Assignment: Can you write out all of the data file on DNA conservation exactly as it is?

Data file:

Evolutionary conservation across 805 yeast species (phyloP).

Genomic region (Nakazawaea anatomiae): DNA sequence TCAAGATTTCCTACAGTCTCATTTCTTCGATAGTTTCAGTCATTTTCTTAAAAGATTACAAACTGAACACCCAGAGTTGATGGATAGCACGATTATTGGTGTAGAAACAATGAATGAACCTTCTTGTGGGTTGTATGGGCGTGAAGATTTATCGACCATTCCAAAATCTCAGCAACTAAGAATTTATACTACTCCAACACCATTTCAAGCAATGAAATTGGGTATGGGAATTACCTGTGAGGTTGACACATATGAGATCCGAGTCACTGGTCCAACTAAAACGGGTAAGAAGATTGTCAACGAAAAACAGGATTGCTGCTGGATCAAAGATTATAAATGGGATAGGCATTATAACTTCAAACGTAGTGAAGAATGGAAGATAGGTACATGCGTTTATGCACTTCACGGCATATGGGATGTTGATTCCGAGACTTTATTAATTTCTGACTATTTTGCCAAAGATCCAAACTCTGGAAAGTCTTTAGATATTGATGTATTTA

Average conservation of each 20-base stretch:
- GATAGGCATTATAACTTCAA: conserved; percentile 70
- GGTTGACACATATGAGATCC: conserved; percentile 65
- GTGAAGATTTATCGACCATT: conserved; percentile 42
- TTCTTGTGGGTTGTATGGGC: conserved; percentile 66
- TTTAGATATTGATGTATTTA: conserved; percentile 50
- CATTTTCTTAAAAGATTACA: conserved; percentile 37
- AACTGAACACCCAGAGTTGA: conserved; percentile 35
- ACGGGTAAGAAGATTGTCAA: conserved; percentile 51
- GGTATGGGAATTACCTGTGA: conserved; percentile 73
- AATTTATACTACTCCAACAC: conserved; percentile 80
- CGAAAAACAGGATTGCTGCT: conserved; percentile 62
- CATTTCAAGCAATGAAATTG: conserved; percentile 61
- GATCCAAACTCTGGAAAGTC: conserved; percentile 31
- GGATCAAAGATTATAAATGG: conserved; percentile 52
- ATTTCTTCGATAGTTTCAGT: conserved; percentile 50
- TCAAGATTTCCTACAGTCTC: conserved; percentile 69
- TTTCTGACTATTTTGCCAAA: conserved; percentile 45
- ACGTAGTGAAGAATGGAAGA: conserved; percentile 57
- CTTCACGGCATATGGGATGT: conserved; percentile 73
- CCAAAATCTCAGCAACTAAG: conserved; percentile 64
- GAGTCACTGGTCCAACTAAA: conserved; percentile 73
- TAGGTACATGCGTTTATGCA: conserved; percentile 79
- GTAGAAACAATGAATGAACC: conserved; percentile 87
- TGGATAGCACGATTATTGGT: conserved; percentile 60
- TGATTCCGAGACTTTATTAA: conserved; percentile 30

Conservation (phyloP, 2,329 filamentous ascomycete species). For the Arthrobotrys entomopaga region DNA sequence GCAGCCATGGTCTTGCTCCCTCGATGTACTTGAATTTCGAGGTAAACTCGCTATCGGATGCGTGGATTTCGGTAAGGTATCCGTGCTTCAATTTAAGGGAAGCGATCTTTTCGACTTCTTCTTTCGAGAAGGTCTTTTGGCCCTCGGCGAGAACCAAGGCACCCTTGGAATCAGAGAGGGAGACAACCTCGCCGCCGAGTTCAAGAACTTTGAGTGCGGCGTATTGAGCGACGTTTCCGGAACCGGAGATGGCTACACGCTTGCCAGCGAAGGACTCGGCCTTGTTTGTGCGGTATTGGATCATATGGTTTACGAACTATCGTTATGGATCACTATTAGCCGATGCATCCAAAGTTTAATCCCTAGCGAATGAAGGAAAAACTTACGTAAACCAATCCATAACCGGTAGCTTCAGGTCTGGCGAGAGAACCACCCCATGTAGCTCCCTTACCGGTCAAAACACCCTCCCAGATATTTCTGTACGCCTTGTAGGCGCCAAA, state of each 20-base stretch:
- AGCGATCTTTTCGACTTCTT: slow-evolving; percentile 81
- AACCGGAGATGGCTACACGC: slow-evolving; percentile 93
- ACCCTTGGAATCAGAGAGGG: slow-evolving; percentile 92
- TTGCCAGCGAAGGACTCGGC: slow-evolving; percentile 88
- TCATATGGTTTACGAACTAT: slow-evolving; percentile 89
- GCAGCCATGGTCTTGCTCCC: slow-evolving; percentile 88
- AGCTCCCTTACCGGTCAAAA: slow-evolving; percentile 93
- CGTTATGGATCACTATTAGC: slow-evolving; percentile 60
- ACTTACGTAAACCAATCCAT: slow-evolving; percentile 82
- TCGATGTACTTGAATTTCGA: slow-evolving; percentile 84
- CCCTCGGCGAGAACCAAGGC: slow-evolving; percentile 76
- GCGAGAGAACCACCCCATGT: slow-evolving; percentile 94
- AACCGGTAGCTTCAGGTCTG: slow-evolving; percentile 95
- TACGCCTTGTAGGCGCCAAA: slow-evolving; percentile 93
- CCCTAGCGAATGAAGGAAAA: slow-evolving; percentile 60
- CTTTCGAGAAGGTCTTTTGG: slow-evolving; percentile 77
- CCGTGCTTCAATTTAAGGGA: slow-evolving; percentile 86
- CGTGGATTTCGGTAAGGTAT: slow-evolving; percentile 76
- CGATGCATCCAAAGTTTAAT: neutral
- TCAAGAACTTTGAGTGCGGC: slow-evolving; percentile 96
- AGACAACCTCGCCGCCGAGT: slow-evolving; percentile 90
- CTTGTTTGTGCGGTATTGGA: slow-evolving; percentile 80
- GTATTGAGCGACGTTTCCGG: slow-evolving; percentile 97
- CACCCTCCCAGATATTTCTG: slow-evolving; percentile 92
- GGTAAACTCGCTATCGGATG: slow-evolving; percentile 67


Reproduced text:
Evolutionary conservation across 805 yeast species (phyloP).

Genomic region (Nakazawaea anatomiae): DNA sequence TCAAGATTTCCTACAGTCTCATTTCTTCGATAGTTTCAGTCATTTTCTTAAAAGATTACAAACTGAACACCCAGAGTTGATGGATAGCACGATTATTGGTGTAGAAACAATGAATGAACCTTCTTGTGGGTTGTATGGGCGTGAAGATTTATCGACCATTCCAAAATCTCAGCAACTAAGAATTTATACTACTCCAACACCATTTCAAGCAATGAAATTGGGTATGGGAATTACCTGTGAGGTTGACACATATGAGATCCGAGTCACTGGTCCAACTAAAACGGGTAAGAAGATTGTCAACGAAAAACAGGATTGCTGCTGGATCAAAGATTATAAATGGGATAGGCATTATAACTTCAAACGTAGTGAAGAATGGAAGATAGGTACATGCGTTTATGCACTTCACGGCATATGGGATGTTGATTCCGAGACTTTATTAATTTCTGACTATTTTGCCAAAGATCCAAACTCTGGAAAGTCTTTAGATATTGATGTATTTA

Average conservation of each 20-base stretch:
- GATAGGCATTATAACTTCAA: conserved; percentile 70
- GGTTGACACATATGAGATCC: conserved; percentile 65
- GTGAAGATTTATCGACCATT: conserved; percentile 42
- TTCTTGTGGGTTGTATGGGC: conserved; percentile 66
- TTTAGATATTGATGTATTTA: conserved; percentile 50
- CATTTTCTTAAAAGATTACA: conserved; percentile 37
- AACTGAACACCCAGAGTTGA: conserved; percentile 35
- ACGGGTAAGAAGATTGTCAA: conserved; percentile 51
- GGTATGGGAATTACCTGTGA: conserved; percentile 73
- AATTTATACTACTCCAACAC: conserved; percentile 80
- CGAAAAACAGGATTGCTGCT: conserved; percentile 62
- CATTTCAAGCAATGAAATTG: conserved; percentile 61
- GATCCAAACTCTGGAAAGTC: conserved; percentile 31
- GGATCAAAGATTATAAATGG: conserved; percentile 52
- ATTTCTTCGATAGTTTCAGT: conserved; percentile 50
- TCAAGATTTCCTACAGTCTC: conserved; percentile 69
- TTTCTGACTATTTTGCCAAA: conserved; percentile 45
- ACGTAGTGAAGAATGGAAGA: conserved; percentile 57
- CTTCACGGCATATGGGATGT: conserved; percentile 73
- CCAAAATCTCAGCAACTAAG: conserved; percentile 64
- GAGTCACTGGTCCAACTAAA: conserved; percentile 73
- TAGGTACATGCGTTTATGCA: conserved; percentile 79
- GTAGAAACAATGAATGAACC: conserved; percentile 87
- TGGATAGCACGATTATTGGT: conserved; percentile 60
- TGATTCCGAGACTTTATTAA: conserved; percentile 30

Conservation (phyloP, 2,329 filamentous ascomycete species). For the Arthrobotrys entomopaga region DNA sequence GCAGCCATGGTCTTGCTCCCTCGATGTACTTGAATTTCGAGGTAAACTCGCTATCGGATGCGTGGATTTCGGTAAGGTATCCGTGCTTCAATTTAAGGGAAGCGATCTTTTCGACTTCTTCTTTCGAGAAGGTCTTTTGGCCCTCGGCGAGAACCAAGGCACCCTTGGAATCAGAGAGGGAGACAACCTCGCCGCCGAGTTCAAGAACTTTGAGTGCGGCGTATTGAGCGACGTTTCCGGAACCGGAGATGGCTACACGCTTGCCAGCGAAGGACTCGGCCTTGTTTGTGCGGTATTGGATCATATGGTTTACGAACTATCGTTATGGATCACTATTAGCCGATGCATCCAAAGTTTAATCCCTAGCGAATGAAGGAAAAACTTACGTAAACCAATCCATAACCGGTAGCTTCAGGTCTGGCGAGAGAACCACCCCATGTAGCTCCCTTACCGGTCAAAACACCCTCCCAGATATTTCTGTACGCCTTGTAGGCGCCAAA, state of each 20-base stretch:
- AGCGATCTTTTCGACTTCTT: slow-evolving; percentile 81
- AACCGGAGATGGCTACACGC: slow-evolving; percentile 93
- ACCCTTGGAATCAGAGAGGG: slow-evolving; percentile 92
- TTGCCAGCGAAGGACTCGGC: slow-evolving; percentile 88
- TCATATGGTTTACGAACTAT: slow-evolving; percentile 89
- GCAGCCATGGTCTTGCTCCC: slow-evolving; percentile 88
- AGCTCCCTTACCGGTCAAAA: slow-evolving; percentile 93
- CGTTATGGATCACTATTAGC: slow-evolving; percentile 60
- ACTTACGTAAACCAATCCAT: slow-evolving; percentile 82
- TCGATGTACTTGAATTTCGA: slow-evolving; percentile 84
- CCCTCGGCGAGAACCAAGGC: slow-evolving; percentile 76
- GCGAGAGAACCACCCCATGT: slow-evolving; percentile 94
- AACCGGTAGCTTCAGGTCTG: slow-evolving; percentile 95
- TACGCCTTGTAGGCGCCAAA: slow-evolving; percentile 93
- CCCTAGCGAATGAAGGAAAA: slow-evolving; percentile 60
- CTTTCGAGAAGGTCTTTTGG: slow-evolving; percentile 77
- CCGTGCTTCAATTTAAGGGA: slow-evolving; percentile 86
- CGTGGATTTCGGTAAGGTAT: slow-evolving; percentile 76
- CGATGCATCCAAAGTTTAAT: neutral
- TCAAGAACTTTGAGTGCGGC: slow-evolving; percentile 96
- AGACAACCTCGCCGCCGAGT: slow-evolving; percentile 90
- CTTGTTTGTGCGGTATTGGA: slow-evolving; percentile 80
- GTATTGAGCGACGTTTCCGG: slow-evolving; percentile 97
- CACCCTCCCAGATATTTCTG: slow-evolving; percentile 92
- GGTAAACTCGCTATCGGATG: slow-evolving; percentile 67